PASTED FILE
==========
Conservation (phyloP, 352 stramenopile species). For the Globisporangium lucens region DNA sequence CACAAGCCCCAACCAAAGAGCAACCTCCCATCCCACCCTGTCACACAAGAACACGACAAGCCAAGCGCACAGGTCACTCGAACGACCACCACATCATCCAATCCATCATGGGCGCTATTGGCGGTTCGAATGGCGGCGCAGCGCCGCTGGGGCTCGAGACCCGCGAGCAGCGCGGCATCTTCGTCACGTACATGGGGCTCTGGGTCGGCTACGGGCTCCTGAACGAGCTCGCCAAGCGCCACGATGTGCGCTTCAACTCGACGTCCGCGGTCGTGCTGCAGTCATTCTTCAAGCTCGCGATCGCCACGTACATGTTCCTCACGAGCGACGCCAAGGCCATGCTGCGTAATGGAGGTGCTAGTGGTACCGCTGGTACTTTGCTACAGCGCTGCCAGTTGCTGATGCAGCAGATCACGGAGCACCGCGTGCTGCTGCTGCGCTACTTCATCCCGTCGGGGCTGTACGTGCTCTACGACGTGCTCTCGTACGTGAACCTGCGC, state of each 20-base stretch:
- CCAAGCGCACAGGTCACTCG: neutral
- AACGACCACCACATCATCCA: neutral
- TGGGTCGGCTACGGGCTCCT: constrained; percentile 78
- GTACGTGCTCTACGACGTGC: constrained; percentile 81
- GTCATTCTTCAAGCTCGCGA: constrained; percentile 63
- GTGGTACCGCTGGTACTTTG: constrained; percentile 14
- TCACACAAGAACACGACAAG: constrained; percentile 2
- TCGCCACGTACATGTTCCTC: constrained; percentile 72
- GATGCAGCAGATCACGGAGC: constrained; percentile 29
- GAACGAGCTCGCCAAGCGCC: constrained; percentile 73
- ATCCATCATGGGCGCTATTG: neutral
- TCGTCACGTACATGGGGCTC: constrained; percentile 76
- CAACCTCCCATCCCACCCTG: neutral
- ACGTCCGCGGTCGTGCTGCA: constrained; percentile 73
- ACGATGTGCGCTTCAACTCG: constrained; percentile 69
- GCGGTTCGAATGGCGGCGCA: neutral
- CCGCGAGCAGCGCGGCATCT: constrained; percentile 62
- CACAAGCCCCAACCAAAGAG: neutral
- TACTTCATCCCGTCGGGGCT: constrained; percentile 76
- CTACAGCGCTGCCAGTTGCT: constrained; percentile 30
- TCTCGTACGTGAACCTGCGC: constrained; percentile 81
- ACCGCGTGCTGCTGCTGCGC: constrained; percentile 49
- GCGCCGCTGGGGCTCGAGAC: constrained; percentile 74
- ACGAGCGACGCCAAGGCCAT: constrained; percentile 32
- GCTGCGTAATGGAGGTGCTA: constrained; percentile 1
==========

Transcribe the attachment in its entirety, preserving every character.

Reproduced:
Conservation (phyloP, 352 stramenopile species). For the Globisporangium lucens region DNA sequence CACAAGCCCCAACCAAAGAGCAACCTCCCATCCCACCCTGTCACACAAGAACACGACAAGCCAAGCGCACAGGTCACTCGAACGACCACCACATCATCCAATCCATCATGGGCGCTATTGGCGGTTCGAATGGCGGCGCAGCGCCGCTGGGGCTCGAGACCCGCGAGCAGCGCGGCATCTTCGTCACGTACATGGGGCTCTGGGTCGGCTACGGGCTCCTGAACGAGCTCGCCAAGCGCCACGATGTGCGCTTCAACTCGACGTCCGCGGTCGTGCTGCAGTCATTCTTCAAGCTCGCGATCGCCACGTACATGTTCCTCACGAGCGACGCCAAGGCCATGCTGCGTAATGGAGGTGCTAGTGGTACCGCTGGTACTTTGCTACAGCGCTGCCAGTTGCTGATGCAGCAGATCACGGAGCACCGCGTGCTGCTGCTGCGCTACTTCATCCCGTCGGGGCTGTACGTGCTCTACGACGTGCTCTCGTACGTGAACCTGCGC, state of each 20-base stretch:
- CCAAGCGCACAGGTCACTCG: neutral
- AACGACCACCACATCATCCA: neutral
- TGGGTCGGCTACGGGCTCCT: constrained; percentile 78
- GTACGTGCTCTACGACGTGC: constrained; percentile 81
- GTCATTCTTCAAGCTCGCGA: constrained; percentile 63
- GTGGTACCGCTGGTACTTTG: constrained; percentile 14
- TCACACAAGAACACGACAAG: constrained; percentile 2
- TCGCCACGTACATGTTCCTC: constrained; percentile 72
- GATGCAGCAGATCACGGAGC: constrained; percentile 29
- GAACGAGCTCGCCAAGCGCC: constrained; percentile 73
- ATCCATCATGGGCGCTATTG: neutral
- TCGTCACGTACATGGGGCTC: constrained; percentile 76
- CAACCTCCCATCCCACCCTG: neutral
- ACGTCCGCGGTCGTGCTGCA: constrained; percentile 73
- ACGATGTGCGCTTCAACTCG: constrained; percentile 69
- GCGGTTCGAATGGCGGCGCA: neutral
- CCGCGAGCAGCGCGGCATCT: constrained; percentile 62
- CACAAGCCCCAACCAAAGAG: neutral
- TACTTCATCCCGTCGGGGCT: constrained; percentile 76
- CTACAGCGCTGCCAGTTGCT: constrained; percentile 30
- TCTCGTACGTGAACCTGCGC: constrained; percentile 81
- ACCGCGTGCTGCTGCTGCGC: constrained; percentile 49
- GCGCCGCTGGGGCTCGAGAC: constrained; percentile 74
- ACGAGCGACGCCAAGGCCAT: constrained; percentile 32
- GCTGCGTAATGGAGGTGCTA: constrained; percentile 1